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Active Engagement.docx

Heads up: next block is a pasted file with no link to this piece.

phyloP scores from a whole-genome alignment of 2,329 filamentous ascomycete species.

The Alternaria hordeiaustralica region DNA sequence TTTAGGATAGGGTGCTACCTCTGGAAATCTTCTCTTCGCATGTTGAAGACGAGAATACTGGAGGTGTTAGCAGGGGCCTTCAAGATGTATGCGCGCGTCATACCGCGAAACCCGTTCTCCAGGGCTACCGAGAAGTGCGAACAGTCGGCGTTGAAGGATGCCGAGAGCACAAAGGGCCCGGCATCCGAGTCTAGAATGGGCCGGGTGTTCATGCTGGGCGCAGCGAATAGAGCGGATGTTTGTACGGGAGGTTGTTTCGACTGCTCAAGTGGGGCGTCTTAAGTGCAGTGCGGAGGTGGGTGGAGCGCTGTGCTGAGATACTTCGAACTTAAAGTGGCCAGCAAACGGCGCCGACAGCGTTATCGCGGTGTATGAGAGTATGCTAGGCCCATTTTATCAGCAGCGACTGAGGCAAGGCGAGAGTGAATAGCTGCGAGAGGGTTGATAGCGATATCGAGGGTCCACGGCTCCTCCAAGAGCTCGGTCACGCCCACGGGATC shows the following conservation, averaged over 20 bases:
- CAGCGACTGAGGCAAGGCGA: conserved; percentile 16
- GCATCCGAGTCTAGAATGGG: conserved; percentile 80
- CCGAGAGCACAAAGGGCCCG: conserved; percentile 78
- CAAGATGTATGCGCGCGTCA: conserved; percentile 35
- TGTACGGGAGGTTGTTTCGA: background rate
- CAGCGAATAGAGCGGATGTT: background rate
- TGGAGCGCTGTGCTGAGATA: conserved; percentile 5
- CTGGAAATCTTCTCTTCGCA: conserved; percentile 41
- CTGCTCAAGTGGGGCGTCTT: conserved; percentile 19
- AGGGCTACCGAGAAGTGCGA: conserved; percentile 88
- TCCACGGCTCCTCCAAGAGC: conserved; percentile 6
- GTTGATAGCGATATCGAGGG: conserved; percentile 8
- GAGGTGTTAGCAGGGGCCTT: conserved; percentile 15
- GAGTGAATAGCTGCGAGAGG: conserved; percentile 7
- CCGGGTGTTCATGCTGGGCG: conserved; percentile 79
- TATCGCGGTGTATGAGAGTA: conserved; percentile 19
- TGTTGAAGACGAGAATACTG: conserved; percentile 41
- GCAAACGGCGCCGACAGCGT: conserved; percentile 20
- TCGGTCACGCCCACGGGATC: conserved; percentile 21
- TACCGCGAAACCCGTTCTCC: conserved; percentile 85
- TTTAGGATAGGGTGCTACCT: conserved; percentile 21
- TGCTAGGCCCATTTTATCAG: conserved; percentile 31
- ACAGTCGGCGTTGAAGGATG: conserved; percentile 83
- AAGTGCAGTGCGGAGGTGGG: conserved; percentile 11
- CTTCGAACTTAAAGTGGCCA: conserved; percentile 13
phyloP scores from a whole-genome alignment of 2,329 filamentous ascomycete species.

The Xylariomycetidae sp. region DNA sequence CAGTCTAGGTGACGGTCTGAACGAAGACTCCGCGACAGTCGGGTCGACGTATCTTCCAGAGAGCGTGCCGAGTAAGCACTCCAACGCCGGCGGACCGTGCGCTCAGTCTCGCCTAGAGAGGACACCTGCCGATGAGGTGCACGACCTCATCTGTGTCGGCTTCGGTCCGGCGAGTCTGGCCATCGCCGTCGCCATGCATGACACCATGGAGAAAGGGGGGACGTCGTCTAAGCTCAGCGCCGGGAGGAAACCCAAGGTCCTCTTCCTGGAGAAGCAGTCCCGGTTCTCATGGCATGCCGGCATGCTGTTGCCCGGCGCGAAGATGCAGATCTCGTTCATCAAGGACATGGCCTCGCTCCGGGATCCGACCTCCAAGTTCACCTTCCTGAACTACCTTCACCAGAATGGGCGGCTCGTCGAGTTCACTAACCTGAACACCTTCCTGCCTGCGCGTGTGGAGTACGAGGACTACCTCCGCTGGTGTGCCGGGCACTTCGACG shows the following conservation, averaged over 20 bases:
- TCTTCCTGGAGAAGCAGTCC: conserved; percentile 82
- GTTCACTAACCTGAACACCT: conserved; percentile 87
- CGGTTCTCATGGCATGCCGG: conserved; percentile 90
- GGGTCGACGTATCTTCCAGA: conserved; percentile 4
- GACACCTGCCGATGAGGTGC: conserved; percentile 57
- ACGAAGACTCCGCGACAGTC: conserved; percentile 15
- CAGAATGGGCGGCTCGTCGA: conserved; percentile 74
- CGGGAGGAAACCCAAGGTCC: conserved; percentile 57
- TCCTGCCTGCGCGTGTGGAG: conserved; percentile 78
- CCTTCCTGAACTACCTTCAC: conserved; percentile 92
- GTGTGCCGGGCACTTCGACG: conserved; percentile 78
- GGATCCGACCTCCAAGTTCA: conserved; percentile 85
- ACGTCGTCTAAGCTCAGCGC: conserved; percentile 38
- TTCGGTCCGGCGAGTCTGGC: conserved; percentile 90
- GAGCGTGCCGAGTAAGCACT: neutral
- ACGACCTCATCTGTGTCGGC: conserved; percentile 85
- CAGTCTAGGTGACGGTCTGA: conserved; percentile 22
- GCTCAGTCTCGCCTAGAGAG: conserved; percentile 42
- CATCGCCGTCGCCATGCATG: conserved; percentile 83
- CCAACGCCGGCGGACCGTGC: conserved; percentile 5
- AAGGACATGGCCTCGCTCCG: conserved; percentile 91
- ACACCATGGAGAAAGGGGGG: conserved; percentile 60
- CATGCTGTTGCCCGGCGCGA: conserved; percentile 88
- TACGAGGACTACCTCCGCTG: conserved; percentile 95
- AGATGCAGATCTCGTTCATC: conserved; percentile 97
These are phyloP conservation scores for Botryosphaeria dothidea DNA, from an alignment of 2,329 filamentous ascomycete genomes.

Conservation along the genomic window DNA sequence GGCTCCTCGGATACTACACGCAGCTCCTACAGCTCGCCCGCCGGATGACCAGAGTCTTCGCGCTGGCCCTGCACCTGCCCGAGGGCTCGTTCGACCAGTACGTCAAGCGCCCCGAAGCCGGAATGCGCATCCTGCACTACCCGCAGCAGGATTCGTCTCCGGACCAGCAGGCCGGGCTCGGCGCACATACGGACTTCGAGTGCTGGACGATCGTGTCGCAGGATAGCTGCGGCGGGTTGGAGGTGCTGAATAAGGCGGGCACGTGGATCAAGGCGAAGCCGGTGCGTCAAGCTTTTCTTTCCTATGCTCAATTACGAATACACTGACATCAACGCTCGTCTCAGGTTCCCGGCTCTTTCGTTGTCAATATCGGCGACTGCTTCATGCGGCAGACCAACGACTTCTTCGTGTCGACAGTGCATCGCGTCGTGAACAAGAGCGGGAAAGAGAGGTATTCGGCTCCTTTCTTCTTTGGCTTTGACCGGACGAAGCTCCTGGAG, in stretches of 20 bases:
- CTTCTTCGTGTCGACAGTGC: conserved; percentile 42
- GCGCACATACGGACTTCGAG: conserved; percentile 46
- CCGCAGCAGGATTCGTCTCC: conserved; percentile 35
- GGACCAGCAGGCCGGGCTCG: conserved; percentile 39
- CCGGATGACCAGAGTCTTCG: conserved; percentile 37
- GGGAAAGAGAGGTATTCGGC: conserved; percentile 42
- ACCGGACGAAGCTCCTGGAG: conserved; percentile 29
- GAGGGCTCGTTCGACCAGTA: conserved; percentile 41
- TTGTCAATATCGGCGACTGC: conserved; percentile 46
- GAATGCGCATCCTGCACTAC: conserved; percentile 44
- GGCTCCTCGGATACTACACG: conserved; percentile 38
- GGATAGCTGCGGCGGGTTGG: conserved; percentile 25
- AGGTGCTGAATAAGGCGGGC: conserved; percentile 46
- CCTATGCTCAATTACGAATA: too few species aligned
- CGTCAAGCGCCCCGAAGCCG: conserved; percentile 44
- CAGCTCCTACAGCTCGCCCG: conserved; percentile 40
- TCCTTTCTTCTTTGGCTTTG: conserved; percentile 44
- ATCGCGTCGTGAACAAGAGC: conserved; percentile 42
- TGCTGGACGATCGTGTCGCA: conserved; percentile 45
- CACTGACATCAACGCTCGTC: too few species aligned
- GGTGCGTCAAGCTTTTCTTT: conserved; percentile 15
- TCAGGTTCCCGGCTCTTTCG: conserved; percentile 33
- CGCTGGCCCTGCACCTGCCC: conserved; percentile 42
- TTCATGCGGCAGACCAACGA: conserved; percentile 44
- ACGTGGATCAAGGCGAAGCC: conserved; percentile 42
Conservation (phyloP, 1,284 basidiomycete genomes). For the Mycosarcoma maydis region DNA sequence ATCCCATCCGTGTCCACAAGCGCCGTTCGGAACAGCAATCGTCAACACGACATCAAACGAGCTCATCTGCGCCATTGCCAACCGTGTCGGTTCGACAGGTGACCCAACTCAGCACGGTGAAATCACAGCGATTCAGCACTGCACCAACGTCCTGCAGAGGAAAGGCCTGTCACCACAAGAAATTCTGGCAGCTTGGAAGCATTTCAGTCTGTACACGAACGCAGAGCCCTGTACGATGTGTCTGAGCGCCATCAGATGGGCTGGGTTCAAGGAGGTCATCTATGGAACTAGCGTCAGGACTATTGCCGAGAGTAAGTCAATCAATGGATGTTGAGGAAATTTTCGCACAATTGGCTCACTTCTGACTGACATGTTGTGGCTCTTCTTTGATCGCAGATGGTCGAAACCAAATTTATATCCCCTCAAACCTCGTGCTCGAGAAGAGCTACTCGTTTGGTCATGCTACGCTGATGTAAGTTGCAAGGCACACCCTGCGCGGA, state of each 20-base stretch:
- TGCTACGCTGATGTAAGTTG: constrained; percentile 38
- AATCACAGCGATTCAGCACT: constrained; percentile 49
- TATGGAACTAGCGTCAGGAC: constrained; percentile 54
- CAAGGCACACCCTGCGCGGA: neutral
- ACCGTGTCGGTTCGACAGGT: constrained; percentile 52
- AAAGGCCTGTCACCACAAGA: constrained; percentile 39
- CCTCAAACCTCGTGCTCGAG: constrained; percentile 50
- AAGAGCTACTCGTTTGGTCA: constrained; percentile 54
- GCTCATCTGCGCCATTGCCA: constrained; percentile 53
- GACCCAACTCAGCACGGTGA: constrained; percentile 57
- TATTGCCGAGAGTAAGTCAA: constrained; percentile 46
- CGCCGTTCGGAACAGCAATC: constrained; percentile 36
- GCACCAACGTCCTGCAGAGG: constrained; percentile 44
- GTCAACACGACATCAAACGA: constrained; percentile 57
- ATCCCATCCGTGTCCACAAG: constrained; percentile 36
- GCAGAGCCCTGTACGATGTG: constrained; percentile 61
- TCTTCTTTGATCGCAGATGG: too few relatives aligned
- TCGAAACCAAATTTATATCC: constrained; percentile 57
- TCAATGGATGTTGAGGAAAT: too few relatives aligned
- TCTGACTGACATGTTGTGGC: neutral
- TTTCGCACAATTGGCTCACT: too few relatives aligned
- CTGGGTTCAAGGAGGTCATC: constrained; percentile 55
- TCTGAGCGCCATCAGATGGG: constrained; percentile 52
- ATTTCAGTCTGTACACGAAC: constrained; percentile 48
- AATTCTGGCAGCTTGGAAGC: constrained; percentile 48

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    Carousel Brainstorming   Round Robin Brainstorming   Card Sort   Say and Switch   Circle the Sage   Send a Problem   Two Facts and a Fib   Talking Chips   Four Corners Team Pair Solo     Class is divided into small groups with one person appointed as the recorder. An open-ended question is posed and students are given time to think about answers individually. Next, members of the team share responses with one another, round robin style. The recorder writes down the answers of the group members.   Post charts on the wall with key questions or ideas at the top. Groups are formed and one person scribes for the group and adds to the chart as they brainstorm. Groups move to a new chart, read other groups’ responses and then add to the chart. Teams may use a different color of felt pen. Partners take turns responding to topics at signaled times. The times will be unpredictable and the person listening must pick up from thei r partner’s train of thought before adding new ideas. Students or teacher can prepare cards with terms on one color and definitions on the other. Students work in teams to find matches.   Students write a review problem on a card and ask teammates to solve their problem. Teammates solve and the question-writer determines if they have come up with a good solution. Other team members repeat the process. The teacher polls the class to see which students have special knowledge to share on a topic. Those students become the sages stand and spread out in the room. The teacher divides the remaining students evenly into teams and teams send members to different sages, (so no two members of the same team going to the same sage). The sage explains what they know while the classmates listen, ask questions, and take notes. All students then return to their teams. Each in turn, explains what they learned from their sage.   Each student is given a certain number of chips. Each time they talk they must submit a chip, but once their chips are gone they may no longer talk. Students must use all their chips. Students or the teacher write down two facts and one fib, the  job of the team is to identify which is which.   Students do problems first as a team, then with a partner, and finally on their own. By allowing them to work on problems they could not do alone, first as a team and then with a partner, they progress to a point they can do alone that which at first they could do only with help. .   Teacher poses a question and gives four potential responses and points to a corner for each one. Students decide which they agree with or would like to discuss move to that corner. They discuss the topic with those who also move to that corner       Gallery Walk   ThinkPad Brainstorming   Graffiti   Three-minute Pause   Human Continuum   Three stay, One Stray   Jigsaw   Three-Step Interview   Inside/Outside Circle   Think-Pair-Share      Requires students to individually brainstorm and write down their answers on a sheet of paper. Once they are all done they are to share their information with a partner or team.  After teams have generated ideas on a topic using a piece of chart paper, they appoint a “docent” to stay with their work. Teams rotat e around examining other team’s ideas and ask questions of the docent. Teams then meet together to discuss and add to their information so the docent also can learn from other teams.   Teachers stop any time during a lecture or discussion and give teams three minutes to review what has been said, and to ask clarifying questions. Groups receive a large piece of paper and felt pens of different colors. Students generate ideas in the form of graffiti. Groups can move to other papers and discuss/ add to the ideas.   In a group of four (or could be more), students solve a problem. While they work, they send one member to “stray” to another group to compare teams’ solutions.   Teacher poses a question or problem and students line up according to their opinion on the answer. Partners interview each other than share what they have learned with another team of two. “Home groups” with a small number   of students are formed. Each group member is assigned a number. Students move to an “expert group” containing  others who have the same number. They work on the same sub-section get together to decide what is important and how to teach it. After practice in these experts return to the home group and each expert teaches their section of material   First, individuals think silently about a question posed by the teacher. Individuals pair up and exchange thoughts. Finally, the pairs share their responses with the whole class. Divide class in half. One group forms a circle facing outward, the others find one person in the circle to stand opposite, so there are two circles of people facing each other. Information can be shared and reviewed, and outer circle can move easily to generate more responses or discuss new information.  
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